Sunny Days - Sunview Patio Doors is all-in on technology

Sunview Patio Doors has equipped itself for the future.
Andrew Snook
July 03, 2019
By Andrew Snook
 Pictured on the cover: Tony Margiotta, chairman Vic De Zen and vice-president of operations Kurt Oberparleiter. De Zen is a pioneer of window production technology in Canada, having launched Royal Group in the 1970s and popularizing vinyl as a framing material across the country.
Pictured on the cover: Tony Margiotta, chairman Vic De Zen and vice-president of operations Kurt Oberparleiter. De Zen is a pioneer of window production technology in Canada, having launched Royal Group in the 1970s and popularizing vinyl as a framing material across the country.
Sunview Patio Doors has come a long way since it first opened up shop in 1978. This is most apparent, when you step onto the company’s manufacturing floor at 500 Zenway Boulevard in Woodbridge, Ont.

As you walk around the extremely clean and well-organized plant floor, you are greeted by several pieces of technology not typically found in the manufacturing of patio doors. As I walked up to the end of an assembly line I was greeted by a state-of-the-art Clearpath AGV (automated guided vehicle) that picked up an order of patio doors at the end of the assembly line, then made its way to the recently built automated storage retrieval system (ASRS) at the other end of the plant. I followed the AGV, watching as it used laser radar (LiDAR, the same technology used in self-driving cars) to scan for any potential obstacles in its path. Whenever an obstacle was detected – an employee, a forklift, or a skid of product, for example – the AGV would stop for a few seconds, re-program its path and continue on its way until it reached its destination. As someone who spent a significant portion of his youth in warehouses and factories working as a shipper, receiver and order picker, I found this fascinating to watch.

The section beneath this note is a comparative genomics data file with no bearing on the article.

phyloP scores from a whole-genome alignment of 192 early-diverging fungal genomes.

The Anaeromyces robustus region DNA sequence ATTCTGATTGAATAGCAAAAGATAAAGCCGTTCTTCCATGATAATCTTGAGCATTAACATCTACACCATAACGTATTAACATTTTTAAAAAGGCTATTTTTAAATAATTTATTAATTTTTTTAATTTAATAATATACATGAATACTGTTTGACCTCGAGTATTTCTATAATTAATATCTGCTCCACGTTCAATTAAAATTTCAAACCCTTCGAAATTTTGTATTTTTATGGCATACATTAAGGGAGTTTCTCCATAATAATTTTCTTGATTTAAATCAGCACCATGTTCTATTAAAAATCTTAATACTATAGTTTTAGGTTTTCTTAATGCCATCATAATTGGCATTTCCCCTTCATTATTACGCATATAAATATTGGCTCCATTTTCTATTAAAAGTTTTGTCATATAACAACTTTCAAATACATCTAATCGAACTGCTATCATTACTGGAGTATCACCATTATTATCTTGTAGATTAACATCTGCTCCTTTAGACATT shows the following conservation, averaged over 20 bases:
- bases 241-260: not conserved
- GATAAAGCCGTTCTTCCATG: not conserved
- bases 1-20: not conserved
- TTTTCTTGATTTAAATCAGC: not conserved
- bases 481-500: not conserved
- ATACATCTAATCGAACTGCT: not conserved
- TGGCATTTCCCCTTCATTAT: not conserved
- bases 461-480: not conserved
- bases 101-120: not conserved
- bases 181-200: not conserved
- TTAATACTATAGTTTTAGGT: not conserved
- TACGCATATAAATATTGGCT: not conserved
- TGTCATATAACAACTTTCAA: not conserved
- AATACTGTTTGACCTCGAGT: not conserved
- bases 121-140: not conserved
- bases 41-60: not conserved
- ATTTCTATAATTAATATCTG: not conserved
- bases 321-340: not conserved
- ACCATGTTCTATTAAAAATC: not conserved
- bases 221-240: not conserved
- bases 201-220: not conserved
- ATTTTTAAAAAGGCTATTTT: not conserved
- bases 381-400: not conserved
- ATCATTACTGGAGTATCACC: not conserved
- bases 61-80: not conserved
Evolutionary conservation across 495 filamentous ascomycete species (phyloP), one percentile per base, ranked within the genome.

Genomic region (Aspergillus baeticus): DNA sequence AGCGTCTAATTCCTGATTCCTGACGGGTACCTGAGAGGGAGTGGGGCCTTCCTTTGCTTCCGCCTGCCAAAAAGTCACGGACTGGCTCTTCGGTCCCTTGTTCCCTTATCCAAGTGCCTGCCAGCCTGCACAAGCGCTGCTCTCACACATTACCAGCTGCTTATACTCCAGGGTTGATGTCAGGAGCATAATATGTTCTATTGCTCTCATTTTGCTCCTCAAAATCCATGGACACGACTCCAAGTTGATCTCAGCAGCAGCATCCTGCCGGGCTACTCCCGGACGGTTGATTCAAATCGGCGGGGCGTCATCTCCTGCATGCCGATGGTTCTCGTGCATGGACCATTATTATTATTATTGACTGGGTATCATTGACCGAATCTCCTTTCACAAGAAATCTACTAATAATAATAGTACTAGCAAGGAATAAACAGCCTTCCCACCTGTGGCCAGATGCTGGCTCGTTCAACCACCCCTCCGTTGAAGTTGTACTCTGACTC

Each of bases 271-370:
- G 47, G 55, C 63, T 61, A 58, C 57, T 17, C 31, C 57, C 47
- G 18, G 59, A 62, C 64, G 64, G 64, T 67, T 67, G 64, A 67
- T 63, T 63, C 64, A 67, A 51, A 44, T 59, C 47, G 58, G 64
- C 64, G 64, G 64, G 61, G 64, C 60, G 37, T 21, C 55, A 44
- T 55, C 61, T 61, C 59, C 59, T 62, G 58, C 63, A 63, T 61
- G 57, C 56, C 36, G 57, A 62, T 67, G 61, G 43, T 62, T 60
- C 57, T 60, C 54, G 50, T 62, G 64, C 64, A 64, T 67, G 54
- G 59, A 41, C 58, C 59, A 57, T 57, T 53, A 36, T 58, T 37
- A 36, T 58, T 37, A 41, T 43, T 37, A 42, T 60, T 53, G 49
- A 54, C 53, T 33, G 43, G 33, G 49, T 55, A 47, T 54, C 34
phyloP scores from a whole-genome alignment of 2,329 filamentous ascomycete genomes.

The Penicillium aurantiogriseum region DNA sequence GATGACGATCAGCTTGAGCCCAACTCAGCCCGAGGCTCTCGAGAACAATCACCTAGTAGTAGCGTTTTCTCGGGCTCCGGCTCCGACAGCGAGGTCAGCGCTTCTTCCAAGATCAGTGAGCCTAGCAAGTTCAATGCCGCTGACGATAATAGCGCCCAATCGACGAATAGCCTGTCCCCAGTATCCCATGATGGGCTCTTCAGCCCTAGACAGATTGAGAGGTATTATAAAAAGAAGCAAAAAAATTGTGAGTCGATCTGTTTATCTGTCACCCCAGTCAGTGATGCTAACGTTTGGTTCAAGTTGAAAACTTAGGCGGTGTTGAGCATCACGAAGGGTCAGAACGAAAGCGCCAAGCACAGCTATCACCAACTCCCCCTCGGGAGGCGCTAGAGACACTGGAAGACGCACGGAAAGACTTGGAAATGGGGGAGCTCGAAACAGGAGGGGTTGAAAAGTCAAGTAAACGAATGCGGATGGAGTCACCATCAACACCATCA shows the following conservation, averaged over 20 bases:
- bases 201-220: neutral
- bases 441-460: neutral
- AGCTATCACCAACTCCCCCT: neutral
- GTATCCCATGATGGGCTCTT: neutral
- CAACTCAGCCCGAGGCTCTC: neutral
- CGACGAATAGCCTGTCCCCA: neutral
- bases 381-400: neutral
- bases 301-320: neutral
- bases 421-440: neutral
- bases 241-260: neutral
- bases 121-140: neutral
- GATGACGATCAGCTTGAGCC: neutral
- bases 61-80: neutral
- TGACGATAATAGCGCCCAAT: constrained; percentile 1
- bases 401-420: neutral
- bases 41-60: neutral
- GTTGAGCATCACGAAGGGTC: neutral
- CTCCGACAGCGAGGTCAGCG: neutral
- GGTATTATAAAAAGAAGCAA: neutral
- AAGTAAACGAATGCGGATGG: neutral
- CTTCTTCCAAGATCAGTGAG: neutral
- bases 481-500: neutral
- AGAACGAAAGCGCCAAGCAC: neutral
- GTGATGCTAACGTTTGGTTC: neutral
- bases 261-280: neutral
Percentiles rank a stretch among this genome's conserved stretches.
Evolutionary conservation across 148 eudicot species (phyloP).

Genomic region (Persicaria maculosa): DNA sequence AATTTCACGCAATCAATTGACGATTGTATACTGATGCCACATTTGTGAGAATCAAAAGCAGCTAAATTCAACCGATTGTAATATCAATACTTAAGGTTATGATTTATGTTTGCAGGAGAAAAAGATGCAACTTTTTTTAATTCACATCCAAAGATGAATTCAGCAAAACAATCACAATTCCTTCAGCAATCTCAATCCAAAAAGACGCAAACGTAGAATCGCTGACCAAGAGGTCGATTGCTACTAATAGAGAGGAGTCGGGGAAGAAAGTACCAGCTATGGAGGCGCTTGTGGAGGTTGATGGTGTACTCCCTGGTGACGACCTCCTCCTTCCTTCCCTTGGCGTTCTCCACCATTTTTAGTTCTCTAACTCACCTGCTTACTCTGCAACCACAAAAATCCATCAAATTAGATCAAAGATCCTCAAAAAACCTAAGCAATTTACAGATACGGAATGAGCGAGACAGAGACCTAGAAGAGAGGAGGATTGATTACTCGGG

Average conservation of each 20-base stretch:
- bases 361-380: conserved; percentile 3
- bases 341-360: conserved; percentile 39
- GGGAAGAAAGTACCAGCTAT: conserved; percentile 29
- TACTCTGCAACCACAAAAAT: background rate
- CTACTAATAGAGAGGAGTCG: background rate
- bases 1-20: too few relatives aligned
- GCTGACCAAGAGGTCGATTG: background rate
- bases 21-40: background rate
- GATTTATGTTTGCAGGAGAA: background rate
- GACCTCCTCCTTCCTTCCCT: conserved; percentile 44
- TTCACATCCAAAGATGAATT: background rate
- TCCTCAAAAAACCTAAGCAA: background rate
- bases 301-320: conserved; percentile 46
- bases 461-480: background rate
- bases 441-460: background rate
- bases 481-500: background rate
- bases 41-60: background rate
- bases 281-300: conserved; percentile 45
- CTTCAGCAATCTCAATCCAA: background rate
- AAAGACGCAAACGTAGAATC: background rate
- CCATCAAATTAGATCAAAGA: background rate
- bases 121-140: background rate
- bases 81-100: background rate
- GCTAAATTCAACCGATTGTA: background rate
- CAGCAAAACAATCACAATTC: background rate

“We don’t want to have anyone in the operation move more than one metre [away from their work area],” explains Tony Margiotta, president of Sunview Patio Doors, as he walked me through a tour of the facility, explaining that the AGV has significantly improved efficiencies and safety at the plant.

This particular AGV was selected due to its ability to adapt to its surroundings without needing to be re-programmed, and because it did not require any fixed infrastructure be set in place, such as having magnetic strips laid out on the floor throughout the warehouse to guide the machine.

“We didn’t want to pigeonhole ourselves if something changes,” Margiotta explains.

And things these days certainly change at a feverish pace, particularly when it comes to the latest available technologies. Being a leader in the use of the latest technologies is something Vic De Zen, chairman and founder of the Vision Group of Companies, Sunview Patio Doors’ parent company, is extremely passionate about.

“You need to invest money and resources to keep a business going,” De Zen says. “This year we look to invest $40 million.”

A stacked system
The AGV isn’t the only area where De Zen has invested significantly in Sunview. With the company’s new automated storage retrieval system up and running (full commissioning will take place in July), the combination of the two technologies will create huge logistics efficiencies for the company. The ASRS allows for the automated loading of finished products into a three-level racking system, which can store products based on their expected shipping dates and then move them directly in front of the appropriate loading docks for quick and easy transport into trailers. For quick identification purposes, all products entering the ASRS are barcoded and RFID tagged (radio frequency identification).